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Hear them ROAR: Golden Tigers ride late rally, clutch double play to fourth straight semifinal berth

RUSSELLVILLE - Amidst the post-game revelry following his team’s occasionally sloppy, constantly suspenseful and ultimately satisfying 6-4 win over Springville on Monday, Russellville baseball coach Chris Heaps relayed a motivational story he once heard from long-time Ole Miss coach Mike Bianco.

“In Africa, when a pride of lions goes on the hunt, there’s always an older lion, the oldest one of the bunch, who’s not really able to take part in the hunt any more,” Heaps said. “He’s lost his teeth, and he’s just not physically able to do what he used to do, but he’s still got a big, intimidating roar. So when the pride goes on the hunt, the old lion will get on one side of the savanna, and the other, younger lions will get on the other side. When the herd comes through, the old lion unleashes his roar, and when the animals hear it, they all run away from it—right into the rest of the pride that does the actual hunting.”

Heaps shared this instructive tale with his players prior to Monday’s game, which was destined to either end the Golden Tigers’ season—and their bid to become the first program in AHSAA history to win four consecutive Class 5A titles—or send them to the state semifinals. It may say “Tigers” across the front of Springville’s purple jerseys, but in Heaps’ rendition of the story they played the part of the old lion.

“Like I told our guys, this team has a loud roar,” Heaps said of Springville, which had bashed its way to 26 runs on 30 hits (including five home runs, several of the tape-measure variety) in last Friday’s doubleheader split at Russellville Baseball Stadium. “A really loud roar. But my challenge to our players was, ‘Don’t run away from the roar. Run to the roar.’ Don’t be intimidated. Don’t be scared. Run to the roar.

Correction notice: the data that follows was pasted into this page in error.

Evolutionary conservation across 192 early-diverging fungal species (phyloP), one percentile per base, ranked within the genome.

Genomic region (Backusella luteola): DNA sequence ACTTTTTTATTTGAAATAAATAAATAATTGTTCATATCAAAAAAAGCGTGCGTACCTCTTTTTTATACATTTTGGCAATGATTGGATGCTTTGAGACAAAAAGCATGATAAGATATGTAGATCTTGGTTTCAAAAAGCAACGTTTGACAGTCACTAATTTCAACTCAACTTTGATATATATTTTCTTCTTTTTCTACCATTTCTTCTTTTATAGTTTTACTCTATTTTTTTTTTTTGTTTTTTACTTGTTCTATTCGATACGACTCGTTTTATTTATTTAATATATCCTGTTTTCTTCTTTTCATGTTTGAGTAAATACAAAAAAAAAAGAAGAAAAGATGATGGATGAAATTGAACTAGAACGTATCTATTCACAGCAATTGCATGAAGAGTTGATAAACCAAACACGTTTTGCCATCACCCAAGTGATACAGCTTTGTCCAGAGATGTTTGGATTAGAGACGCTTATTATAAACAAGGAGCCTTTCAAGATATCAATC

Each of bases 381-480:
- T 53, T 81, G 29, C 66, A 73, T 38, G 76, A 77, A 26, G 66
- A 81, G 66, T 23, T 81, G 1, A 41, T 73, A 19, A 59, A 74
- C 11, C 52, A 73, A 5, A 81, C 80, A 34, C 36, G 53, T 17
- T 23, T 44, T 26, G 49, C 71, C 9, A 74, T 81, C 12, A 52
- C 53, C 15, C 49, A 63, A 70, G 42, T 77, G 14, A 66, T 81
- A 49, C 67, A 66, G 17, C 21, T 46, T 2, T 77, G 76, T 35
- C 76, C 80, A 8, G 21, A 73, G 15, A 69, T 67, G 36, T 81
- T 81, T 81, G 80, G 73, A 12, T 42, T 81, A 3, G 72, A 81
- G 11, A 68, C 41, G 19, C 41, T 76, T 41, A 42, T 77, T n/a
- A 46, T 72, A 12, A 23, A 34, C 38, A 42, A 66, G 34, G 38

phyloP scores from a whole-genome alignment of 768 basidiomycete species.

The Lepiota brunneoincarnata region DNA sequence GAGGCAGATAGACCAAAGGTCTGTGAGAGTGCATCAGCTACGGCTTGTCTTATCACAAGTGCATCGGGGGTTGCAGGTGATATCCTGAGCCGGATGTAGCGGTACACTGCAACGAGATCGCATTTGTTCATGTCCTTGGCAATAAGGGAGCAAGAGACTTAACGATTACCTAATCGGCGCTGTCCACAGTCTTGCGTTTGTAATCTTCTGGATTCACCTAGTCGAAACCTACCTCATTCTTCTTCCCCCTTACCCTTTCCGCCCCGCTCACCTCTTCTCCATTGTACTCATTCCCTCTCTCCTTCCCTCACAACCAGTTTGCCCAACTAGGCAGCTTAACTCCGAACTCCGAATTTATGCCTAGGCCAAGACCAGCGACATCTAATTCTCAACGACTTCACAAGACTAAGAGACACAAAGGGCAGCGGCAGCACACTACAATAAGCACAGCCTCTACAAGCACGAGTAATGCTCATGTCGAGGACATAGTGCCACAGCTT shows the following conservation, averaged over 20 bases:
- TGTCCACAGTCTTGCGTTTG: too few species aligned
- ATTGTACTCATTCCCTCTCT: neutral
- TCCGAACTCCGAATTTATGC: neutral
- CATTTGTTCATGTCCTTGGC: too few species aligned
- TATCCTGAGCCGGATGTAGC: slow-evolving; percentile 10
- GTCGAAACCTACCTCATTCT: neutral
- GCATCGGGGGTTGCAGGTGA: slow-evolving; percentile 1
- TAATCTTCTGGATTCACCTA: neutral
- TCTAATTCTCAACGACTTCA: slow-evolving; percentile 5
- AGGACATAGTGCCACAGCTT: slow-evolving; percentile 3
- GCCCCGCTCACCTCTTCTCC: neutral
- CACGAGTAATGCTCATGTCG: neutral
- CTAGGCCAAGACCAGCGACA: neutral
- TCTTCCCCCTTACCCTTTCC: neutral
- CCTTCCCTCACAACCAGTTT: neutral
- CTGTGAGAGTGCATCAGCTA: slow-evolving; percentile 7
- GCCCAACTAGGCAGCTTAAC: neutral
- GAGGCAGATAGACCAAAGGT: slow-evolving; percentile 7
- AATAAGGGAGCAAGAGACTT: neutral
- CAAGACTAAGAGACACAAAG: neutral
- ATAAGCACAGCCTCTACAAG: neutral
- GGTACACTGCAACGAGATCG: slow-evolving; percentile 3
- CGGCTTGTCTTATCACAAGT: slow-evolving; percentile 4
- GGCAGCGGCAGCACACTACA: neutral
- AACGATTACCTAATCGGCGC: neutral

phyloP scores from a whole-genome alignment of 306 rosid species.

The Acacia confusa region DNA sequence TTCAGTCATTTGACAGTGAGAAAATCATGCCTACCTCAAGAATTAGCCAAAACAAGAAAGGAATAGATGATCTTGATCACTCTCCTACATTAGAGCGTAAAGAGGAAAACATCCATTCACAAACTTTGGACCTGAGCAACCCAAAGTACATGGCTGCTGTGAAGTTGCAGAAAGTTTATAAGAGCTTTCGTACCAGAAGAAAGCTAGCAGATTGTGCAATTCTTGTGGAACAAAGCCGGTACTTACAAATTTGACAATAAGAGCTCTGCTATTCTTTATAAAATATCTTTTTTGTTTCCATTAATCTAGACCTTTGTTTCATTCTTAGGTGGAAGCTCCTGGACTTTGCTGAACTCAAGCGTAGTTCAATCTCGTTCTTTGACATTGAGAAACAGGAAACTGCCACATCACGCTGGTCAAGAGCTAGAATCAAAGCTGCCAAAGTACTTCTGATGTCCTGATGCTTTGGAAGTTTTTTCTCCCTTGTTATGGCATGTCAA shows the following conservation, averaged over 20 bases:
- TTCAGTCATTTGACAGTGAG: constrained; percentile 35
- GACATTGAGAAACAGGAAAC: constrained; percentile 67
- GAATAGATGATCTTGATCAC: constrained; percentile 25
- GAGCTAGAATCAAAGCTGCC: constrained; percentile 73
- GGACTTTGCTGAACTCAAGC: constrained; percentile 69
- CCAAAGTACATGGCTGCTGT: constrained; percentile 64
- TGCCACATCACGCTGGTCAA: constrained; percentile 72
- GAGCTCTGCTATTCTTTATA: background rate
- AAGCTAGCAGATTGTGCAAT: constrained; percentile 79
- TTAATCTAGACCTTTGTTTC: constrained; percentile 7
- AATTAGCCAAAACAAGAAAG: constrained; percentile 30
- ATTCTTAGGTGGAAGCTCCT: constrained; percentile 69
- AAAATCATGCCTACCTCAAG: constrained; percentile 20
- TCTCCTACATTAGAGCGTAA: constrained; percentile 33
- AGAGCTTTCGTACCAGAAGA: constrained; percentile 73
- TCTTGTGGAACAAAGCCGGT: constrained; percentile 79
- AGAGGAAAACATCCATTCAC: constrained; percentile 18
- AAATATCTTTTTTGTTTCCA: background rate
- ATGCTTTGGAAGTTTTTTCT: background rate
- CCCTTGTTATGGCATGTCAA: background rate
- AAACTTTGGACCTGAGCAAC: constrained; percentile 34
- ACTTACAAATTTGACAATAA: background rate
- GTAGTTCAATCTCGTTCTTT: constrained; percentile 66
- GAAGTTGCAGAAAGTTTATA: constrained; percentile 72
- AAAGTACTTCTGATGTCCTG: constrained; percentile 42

That four-word phrase became Russellville’s rallying cry for Monday evening. When Springville scored twice to erase a 2-0 deficit in the top of the fourth and appeared poised to take the lead, the Golden Tigers refused to tuck tail and flee. When Springville tied the game again at 3-3 on a homer by Brandon Daniels in the top of the fifth and then did take the lead with an unearned run, the Golden Tigers didn’t flinch.

When Springville put two runners on with just one out in the top of the sixth and the top of the order coming up, the Golden Tigers stood their ground. And when Springville—trailing again after Russellville rallied for three runs in the bottom of the sixth—sent slugger after slugger to the plate in the top of the seventh and threatened to surge in front again, the Golden Tigers ran to the roar one last time, turning a game-ending, series-ending, dynasty-saving double play for the ages.

When all was said and done, Springville may have roared the loudest. But Russellville roared last.

“How ‘bout that double play, huh?” Heaps said, beaming as he stood just inside the railing of the first-base dugout, with players, fans, family members and friends celebrating all around him. “Was that big-time or what?”